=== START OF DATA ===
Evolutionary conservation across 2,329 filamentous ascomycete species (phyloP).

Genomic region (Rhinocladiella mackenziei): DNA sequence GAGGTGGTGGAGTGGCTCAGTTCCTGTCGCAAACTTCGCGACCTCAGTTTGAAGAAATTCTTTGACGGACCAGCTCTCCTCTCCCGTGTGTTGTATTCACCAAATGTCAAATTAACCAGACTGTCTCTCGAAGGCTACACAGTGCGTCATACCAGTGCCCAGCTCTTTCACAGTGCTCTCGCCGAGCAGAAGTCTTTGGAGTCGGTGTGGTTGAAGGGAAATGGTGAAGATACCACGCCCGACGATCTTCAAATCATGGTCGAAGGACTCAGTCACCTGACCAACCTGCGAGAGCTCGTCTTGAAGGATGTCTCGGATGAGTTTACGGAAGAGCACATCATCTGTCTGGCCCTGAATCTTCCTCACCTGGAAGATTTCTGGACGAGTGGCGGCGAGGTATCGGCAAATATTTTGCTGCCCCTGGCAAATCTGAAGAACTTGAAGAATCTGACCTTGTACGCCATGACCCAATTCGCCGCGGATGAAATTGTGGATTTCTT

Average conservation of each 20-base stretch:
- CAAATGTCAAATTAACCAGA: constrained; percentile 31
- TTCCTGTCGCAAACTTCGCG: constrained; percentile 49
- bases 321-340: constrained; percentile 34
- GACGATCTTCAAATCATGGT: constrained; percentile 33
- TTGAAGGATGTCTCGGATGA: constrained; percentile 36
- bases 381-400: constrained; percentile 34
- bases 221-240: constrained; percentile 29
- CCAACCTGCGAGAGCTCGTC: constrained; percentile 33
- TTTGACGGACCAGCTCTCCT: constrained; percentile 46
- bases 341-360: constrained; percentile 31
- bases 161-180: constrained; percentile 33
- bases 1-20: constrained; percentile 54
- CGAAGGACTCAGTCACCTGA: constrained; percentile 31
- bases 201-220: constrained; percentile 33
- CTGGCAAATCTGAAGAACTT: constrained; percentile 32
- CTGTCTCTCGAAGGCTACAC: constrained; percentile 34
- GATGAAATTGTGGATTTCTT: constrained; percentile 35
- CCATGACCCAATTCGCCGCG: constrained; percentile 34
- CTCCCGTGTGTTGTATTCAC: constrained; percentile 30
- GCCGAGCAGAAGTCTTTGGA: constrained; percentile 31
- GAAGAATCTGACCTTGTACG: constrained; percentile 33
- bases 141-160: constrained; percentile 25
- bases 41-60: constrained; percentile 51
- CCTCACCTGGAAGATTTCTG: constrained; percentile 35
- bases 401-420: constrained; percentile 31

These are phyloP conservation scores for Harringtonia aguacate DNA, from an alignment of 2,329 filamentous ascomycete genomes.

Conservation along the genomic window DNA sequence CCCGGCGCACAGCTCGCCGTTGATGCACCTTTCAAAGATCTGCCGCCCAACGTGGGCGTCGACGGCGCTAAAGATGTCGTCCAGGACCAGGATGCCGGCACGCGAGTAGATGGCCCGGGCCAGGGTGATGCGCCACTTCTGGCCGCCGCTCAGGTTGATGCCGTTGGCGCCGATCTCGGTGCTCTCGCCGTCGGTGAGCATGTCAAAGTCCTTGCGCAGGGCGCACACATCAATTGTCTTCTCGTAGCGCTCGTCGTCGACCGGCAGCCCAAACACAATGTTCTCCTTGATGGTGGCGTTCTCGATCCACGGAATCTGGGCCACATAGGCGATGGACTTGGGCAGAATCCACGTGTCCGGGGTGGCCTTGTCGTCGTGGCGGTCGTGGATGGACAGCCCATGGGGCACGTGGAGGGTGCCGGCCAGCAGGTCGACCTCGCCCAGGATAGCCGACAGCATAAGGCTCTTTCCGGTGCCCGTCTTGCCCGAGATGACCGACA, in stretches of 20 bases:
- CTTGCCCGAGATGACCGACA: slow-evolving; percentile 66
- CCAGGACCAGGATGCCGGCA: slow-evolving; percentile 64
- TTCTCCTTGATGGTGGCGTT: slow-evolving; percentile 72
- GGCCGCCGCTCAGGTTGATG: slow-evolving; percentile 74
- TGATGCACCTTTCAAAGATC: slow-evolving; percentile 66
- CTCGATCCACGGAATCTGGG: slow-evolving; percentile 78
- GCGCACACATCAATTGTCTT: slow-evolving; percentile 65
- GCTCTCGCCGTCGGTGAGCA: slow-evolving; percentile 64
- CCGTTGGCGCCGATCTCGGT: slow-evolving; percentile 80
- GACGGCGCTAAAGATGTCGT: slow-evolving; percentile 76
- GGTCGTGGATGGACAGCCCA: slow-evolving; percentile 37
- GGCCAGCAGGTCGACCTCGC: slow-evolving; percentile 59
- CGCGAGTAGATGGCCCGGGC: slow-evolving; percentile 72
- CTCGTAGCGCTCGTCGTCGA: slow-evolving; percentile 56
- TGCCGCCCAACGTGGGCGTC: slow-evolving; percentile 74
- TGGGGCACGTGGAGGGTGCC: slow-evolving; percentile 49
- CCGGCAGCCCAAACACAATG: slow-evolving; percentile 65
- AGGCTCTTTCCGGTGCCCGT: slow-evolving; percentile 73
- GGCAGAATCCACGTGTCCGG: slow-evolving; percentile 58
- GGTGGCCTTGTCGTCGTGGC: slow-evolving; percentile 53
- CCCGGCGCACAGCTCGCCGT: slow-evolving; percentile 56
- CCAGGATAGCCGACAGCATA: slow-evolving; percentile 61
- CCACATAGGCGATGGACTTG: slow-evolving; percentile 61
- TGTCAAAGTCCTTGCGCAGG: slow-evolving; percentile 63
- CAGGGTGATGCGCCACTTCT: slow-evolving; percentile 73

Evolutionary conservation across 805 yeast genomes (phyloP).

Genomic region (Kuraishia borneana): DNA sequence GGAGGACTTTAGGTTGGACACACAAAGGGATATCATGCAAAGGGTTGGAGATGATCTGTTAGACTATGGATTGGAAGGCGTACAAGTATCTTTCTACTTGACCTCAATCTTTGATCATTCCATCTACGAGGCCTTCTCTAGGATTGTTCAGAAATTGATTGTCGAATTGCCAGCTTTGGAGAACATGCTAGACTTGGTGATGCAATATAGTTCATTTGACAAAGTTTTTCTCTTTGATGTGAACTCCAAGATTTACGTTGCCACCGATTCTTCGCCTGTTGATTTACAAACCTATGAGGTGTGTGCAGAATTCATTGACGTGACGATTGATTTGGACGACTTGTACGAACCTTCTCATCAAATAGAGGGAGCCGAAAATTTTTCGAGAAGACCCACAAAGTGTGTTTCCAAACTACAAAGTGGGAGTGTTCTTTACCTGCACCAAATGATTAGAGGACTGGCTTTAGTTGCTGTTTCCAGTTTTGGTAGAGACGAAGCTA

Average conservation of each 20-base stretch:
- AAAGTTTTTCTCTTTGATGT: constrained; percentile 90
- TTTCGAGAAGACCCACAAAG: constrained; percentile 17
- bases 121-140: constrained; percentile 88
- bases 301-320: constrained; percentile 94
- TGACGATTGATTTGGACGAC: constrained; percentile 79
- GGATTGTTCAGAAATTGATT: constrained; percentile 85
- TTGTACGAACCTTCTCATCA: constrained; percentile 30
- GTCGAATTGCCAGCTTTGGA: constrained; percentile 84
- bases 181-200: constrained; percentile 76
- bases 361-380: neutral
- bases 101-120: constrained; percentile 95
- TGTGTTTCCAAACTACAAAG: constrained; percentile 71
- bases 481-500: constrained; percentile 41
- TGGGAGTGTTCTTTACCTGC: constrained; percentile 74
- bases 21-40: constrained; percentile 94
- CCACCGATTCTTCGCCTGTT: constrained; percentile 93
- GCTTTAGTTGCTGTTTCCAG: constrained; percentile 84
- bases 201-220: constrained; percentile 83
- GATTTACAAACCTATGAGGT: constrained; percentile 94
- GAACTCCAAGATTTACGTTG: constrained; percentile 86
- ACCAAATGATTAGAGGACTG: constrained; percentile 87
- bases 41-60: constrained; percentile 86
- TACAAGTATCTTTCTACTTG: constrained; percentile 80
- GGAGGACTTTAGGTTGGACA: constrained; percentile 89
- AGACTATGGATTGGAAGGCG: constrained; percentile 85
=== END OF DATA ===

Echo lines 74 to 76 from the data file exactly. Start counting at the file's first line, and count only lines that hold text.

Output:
- CCACCGATTCTTCGCCTGTT: constrained; percentile 93
- GCTTTAGTTGCTGTTTCCAG: constrained; percentile 84
- bases 201-220: constrained; percentile 83